Wednesday, November 11, 2009

Coraline By Neil Gaimen

There are four steps prior to answering this final blog that you will need to complete:

I. Please download the following two documents from our site:
(Note: This is the same site you will upload your graphic novel one-pager for the final class)

Document 1: The abridged version of "A Conversation with Neil Gaimen" the author of Coraline
Document 2: Coraline Discussion Questions

II. Read through the shortened interview with Neil Gaimen for background knowledge. Read through the list of discussion questions provided for the novel Coraline. This is a resource for you to use with Coraline in the classroom.

III. Browse through any of the four sites listed below to get a feel for some of the resources available to you regarding graphic novels in the classroom. The first two links are from the author and illustrator of Coraline. The final two links will get you to Will Eisner's site and another contemporary expert in the field of comics, Scott McCloud.

IV. Finally, apply the same set of questions we used in our last post (Will Eisner) to look at the graphic novel, Coraline:

(1) What surprised you?

(2) What challenged you?

(3) What frustrated you?

(4) What do you appreciate?

Bonus: What themes emerged for you in reading Coraline that would be applicable to using with students in the classroom?

Tuesday, November 10, 2009

Graphic Novel One-Pager Collection

We now have a convenient way of uploading our one-pagers to the website so that you don't have make copies for everyone.

Please follow the link below to our site and upload your document:

Thank you!

Tuesday, November 3, 2009

Will Eisner Blog Response

Selected quotes from the Forward of Eisner's book:

This work (Eisner's book) is intended to consider and examine the unique aesthetics of sequential art as a means of creative expression, a distinct discipline, an art and literary form that deals with the arrangement of pictures or images and words to narrate a story or dramatize an idea. It is interesting to note that sequential art has only fairly recently emerged as a discernible discipline alongside filmmaking, to which it is truly a frontrunner.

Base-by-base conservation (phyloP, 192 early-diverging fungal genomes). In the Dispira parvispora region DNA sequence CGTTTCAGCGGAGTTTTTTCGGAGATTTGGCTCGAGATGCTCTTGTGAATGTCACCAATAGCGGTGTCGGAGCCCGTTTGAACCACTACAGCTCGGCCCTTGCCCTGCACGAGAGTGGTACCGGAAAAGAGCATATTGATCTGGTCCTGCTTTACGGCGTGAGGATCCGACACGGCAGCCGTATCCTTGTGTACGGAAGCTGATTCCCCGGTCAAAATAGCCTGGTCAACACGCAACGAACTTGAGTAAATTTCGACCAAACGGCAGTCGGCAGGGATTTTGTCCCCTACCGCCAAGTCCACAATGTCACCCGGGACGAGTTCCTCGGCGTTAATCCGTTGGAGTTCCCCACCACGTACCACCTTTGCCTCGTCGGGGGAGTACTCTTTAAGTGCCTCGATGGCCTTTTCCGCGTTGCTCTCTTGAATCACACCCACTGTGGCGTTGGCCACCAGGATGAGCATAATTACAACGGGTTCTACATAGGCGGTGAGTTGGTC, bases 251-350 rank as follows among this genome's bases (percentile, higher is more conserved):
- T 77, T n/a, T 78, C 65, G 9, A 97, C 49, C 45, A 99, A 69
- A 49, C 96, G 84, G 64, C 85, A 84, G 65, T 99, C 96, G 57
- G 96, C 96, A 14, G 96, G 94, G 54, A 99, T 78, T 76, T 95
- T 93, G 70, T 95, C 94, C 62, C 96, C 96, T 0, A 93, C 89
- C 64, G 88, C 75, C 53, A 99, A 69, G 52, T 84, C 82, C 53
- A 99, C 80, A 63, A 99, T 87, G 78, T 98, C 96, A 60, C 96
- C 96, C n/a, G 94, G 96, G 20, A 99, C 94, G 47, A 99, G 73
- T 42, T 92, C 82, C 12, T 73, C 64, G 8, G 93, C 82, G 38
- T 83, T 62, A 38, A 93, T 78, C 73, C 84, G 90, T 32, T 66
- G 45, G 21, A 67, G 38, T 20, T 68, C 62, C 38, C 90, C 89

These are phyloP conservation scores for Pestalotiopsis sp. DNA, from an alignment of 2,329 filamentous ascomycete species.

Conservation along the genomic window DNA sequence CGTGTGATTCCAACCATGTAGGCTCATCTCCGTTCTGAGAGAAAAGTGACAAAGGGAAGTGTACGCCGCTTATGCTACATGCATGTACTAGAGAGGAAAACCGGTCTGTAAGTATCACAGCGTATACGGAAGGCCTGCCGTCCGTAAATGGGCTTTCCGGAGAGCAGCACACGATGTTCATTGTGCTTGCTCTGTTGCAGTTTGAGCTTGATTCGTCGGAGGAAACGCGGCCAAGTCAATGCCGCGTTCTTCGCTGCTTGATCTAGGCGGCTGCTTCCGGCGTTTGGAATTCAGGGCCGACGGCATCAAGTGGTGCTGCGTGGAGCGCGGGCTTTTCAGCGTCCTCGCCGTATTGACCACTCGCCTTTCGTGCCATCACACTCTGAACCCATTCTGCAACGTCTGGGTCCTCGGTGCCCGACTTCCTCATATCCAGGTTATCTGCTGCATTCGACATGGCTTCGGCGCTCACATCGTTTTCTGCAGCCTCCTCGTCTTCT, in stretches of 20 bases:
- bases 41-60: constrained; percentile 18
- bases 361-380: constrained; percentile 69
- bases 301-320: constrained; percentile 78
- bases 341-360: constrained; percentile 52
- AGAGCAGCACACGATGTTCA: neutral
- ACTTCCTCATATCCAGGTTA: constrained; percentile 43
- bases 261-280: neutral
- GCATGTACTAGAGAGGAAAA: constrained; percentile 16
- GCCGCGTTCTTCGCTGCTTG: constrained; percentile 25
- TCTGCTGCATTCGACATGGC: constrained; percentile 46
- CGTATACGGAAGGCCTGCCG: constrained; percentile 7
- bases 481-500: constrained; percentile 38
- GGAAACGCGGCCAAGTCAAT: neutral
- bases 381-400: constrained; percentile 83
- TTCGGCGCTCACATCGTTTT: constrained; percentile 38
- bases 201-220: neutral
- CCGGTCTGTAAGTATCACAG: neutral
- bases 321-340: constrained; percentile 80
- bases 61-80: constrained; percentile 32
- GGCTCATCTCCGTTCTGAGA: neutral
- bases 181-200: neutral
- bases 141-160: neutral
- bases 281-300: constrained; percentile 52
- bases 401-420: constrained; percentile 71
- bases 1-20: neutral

Comics have undoubtedly enjoyed wide popularity worldwide. However, for reasons having much to do with usage, subject matter and perceived audience, sequential art was for many decades generally ignored as a form worthy of scholarly discussion.  While each of the major integral elements, such as design, drawing and caricature and writing, have separately found academic consideration, this unique combination to a long time to find a place in the literary, art and comparative literature curriculums.  I believe that the reason for slow critical acceptance sat as much on the shoulders of the practitioners as the critics.  

Questions for Blog Response:
As a reader, engaging with Eisner's chapters:
(1) What surprises you?  

(2) What challenges you?

(3) What frustrates you?

(4) What do you appreciate?